Justin Li



This has been a hard week for me.

On Tuesday I got back my midterm for intro to AI. The material for the course is mostly stuff I'd already done before, so Ive never been too worried about my grade. And, seeing that I got 85% on the midterm, I was correct. What had an undercurrent of an effect on me, which I didn't feel until that evening, was that my score was below both the mean and the average.

And all of a sudden, I started questioning myself. Am I really cut out to be in grad school? Can I make the original contributions that are required of me?

Then there's the anxiety of not knowing how I did in my machine learning midterm last week. Although I have taken a machine learning course before, this course is much more statistically oriented. While I am not completely clueless about statistics, the only course I took on it was in my junior year. I was definitely not up to scratch with my probabilities and density/mass functions, and it was a struggle to understand what the class was about.

It's strange, because I imagine that's how some people must feel even in high school. For people who are not particularly gifted at math, or science, or whatever subject, being required to take those courses must have been difficult for them. I have never had that problem - most of the courses I took even in college came easily to me, and very rarely did I really have to push myself to even get by in a class. With the combination of machine learning, and being below average in AI, I got a glimpse of what school must have felt like for some people.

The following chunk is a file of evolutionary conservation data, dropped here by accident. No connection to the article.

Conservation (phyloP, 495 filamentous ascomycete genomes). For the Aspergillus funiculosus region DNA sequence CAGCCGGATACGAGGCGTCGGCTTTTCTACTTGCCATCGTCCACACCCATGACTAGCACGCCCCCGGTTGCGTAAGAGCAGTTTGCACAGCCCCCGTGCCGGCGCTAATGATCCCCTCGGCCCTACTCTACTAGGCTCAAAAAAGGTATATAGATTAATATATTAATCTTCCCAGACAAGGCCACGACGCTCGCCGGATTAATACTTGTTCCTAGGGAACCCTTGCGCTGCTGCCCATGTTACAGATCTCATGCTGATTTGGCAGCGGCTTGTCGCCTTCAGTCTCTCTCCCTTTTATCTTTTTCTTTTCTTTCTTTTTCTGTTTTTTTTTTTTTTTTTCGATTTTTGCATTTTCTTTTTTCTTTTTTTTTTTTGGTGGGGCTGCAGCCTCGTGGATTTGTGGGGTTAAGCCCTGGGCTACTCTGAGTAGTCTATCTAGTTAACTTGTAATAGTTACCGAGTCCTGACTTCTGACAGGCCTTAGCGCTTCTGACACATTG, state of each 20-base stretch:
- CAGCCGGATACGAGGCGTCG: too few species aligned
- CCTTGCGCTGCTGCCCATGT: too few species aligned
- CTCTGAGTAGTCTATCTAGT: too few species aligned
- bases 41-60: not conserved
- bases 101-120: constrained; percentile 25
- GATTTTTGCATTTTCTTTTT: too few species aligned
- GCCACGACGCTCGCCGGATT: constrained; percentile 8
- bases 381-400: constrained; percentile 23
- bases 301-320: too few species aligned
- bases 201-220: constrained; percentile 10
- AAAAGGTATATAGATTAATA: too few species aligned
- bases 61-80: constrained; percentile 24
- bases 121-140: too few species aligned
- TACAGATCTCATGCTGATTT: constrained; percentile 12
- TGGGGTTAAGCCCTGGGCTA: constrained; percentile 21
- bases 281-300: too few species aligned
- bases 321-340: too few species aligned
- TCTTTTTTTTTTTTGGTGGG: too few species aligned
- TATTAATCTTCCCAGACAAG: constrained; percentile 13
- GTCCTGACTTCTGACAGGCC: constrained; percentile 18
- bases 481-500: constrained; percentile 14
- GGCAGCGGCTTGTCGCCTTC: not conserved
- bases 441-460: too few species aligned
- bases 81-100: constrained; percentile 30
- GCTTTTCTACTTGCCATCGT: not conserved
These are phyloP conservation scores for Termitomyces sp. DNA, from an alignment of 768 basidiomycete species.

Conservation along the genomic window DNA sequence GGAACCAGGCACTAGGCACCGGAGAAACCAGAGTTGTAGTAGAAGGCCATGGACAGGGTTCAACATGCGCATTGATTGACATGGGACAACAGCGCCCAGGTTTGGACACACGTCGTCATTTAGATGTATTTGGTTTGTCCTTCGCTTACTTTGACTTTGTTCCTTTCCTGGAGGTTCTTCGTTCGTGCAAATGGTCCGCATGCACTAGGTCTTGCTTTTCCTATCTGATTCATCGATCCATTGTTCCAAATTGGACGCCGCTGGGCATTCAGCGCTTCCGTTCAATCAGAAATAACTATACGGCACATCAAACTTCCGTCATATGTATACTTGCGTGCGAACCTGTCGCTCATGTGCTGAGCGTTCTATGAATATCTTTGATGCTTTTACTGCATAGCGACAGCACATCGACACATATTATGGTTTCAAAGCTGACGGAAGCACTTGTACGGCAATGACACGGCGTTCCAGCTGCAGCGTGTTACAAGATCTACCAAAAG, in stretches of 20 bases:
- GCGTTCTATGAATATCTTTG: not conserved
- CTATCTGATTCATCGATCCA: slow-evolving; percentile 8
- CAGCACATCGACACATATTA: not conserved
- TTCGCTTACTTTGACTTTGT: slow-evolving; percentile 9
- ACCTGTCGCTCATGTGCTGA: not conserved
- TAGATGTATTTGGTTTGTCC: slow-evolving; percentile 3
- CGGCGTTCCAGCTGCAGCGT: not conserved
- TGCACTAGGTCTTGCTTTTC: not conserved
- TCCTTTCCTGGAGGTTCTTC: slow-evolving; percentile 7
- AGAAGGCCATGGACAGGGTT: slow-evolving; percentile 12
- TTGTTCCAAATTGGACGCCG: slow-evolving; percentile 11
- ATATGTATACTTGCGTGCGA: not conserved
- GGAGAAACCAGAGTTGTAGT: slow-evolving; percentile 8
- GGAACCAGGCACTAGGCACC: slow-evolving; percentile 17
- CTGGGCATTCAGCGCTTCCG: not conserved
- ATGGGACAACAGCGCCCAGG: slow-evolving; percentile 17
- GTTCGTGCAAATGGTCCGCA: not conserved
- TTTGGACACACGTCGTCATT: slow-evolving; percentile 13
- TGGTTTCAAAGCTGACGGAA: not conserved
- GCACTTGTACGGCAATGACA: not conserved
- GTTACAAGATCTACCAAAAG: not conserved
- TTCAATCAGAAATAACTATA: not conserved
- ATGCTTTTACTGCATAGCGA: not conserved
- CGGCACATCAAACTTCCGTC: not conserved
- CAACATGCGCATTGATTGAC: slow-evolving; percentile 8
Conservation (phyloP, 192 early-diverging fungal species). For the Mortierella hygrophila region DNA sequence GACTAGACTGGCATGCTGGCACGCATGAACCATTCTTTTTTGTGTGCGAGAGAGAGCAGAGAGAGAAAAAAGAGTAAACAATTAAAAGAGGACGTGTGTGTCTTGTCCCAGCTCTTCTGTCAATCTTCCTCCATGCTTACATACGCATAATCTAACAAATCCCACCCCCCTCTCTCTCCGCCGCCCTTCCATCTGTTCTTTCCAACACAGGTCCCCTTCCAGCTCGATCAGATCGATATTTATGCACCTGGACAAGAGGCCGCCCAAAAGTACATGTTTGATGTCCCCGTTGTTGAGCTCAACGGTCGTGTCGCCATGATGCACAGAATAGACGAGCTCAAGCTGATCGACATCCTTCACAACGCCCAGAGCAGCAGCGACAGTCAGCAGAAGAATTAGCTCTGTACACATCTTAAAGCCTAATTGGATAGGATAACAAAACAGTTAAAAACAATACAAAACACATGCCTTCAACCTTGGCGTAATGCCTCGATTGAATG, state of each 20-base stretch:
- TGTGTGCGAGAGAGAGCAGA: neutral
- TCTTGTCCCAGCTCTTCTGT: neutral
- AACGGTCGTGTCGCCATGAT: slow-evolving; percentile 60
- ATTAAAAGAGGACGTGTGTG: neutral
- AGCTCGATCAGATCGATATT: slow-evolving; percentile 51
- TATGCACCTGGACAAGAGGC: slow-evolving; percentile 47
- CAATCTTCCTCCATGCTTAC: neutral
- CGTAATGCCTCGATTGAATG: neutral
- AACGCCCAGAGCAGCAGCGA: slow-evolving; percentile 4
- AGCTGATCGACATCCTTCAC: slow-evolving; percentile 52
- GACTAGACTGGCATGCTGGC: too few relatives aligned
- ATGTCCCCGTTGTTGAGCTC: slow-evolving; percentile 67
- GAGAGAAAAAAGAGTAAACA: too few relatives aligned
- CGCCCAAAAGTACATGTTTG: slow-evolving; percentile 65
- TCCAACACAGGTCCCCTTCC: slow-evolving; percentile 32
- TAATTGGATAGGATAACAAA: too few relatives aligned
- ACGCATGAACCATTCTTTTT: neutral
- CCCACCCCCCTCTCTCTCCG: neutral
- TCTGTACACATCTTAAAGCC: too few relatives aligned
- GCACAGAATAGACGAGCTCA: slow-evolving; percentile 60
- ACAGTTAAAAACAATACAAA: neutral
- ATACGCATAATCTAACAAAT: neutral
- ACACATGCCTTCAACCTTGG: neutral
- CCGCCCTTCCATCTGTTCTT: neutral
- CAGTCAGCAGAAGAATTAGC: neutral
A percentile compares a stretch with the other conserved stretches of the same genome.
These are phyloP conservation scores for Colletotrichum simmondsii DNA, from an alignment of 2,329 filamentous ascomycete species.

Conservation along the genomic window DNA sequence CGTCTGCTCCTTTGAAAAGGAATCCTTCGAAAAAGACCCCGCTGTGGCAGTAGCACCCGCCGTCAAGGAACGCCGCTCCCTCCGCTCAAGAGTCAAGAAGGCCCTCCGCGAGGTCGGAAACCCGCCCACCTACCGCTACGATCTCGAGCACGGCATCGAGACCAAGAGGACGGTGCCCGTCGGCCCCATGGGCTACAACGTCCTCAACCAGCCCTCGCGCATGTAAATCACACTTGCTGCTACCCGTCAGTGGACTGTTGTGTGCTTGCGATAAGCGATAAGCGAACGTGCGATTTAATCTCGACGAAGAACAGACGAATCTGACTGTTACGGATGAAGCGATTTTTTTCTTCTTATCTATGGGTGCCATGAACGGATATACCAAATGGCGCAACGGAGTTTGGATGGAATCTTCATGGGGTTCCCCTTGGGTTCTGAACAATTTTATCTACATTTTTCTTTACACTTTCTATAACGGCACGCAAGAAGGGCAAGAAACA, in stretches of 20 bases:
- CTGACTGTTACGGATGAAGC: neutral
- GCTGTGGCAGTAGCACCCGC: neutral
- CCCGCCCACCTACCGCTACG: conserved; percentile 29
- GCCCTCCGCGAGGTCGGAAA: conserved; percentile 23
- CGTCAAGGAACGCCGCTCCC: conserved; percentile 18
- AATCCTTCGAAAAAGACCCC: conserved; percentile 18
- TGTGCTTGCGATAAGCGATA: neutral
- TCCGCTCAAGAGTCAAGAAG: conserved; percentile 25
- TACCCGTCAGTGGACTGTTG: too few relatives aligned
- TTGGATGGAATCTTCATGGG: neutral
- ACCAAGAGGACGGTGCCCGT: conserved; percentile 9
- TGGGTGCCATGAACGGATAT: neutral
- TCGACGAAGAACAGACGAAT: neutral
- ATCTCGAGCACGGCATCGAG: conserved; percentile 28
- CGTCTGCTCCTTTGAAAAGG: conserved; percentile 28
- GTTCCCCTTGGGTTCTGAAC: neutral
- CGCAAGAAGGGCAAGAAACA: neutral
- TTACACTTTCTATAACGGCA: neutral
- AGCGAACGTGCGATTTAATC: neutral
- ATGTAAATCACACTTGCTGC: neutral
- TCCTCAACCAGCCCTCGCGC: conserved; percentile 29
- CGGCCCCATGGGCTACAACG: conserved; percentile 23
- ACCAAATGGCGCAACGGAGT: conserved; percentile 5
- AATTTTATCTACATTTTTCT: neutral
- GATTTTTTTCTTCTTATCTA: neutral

Last summer when I first worked at CTY, one of the things which struck me the most during orientation was something not about me or the staff, but about the kids. Someone who has worked at CTY for many years commented that while the kids can do a lot of things by themselves, at some point when they get older they /have/ to work with each other, because what they're doing is simply beyond the capability of any single person. I remembered that comment, and even put it in my journal, because I wondered if that was the case for me too. Just as before CTY the students might not have needed to work together, and therefore have poor teamwork skills, I could phrase my own life in those terms. Everything up to and including college had a fixed upper boundary on what you could do. In elementary school you had to master multiplication, in high school it was calculus, and in college some selected topics within a certain field. I was smart, so I did all this without problems, but I wasn't smart enough to skip all the way to college or grad school before my age.

But once college ends, the world is wide open. In grad school and in research, the things you are learning may not have an agreed upon answer. The question might not even have been asked. Each professor that you deal with personally have expertise, and what they studied might not even have occurred to you. It is exciting for the same reason, but it also meant that things will not come easily anymore. The material is more recent - no longer are we studying the creation of some guy in the renaissance (calculus), but concepts and algorithms developed in the last 50 years, maybe even the last 10 years.

I was just suddenly overwhelmed by all of this, and wondered if I really would make my mark among all these giants.

The feeling passed by Wednesday afternoon, but the advice remains: pull yourself together, Justin.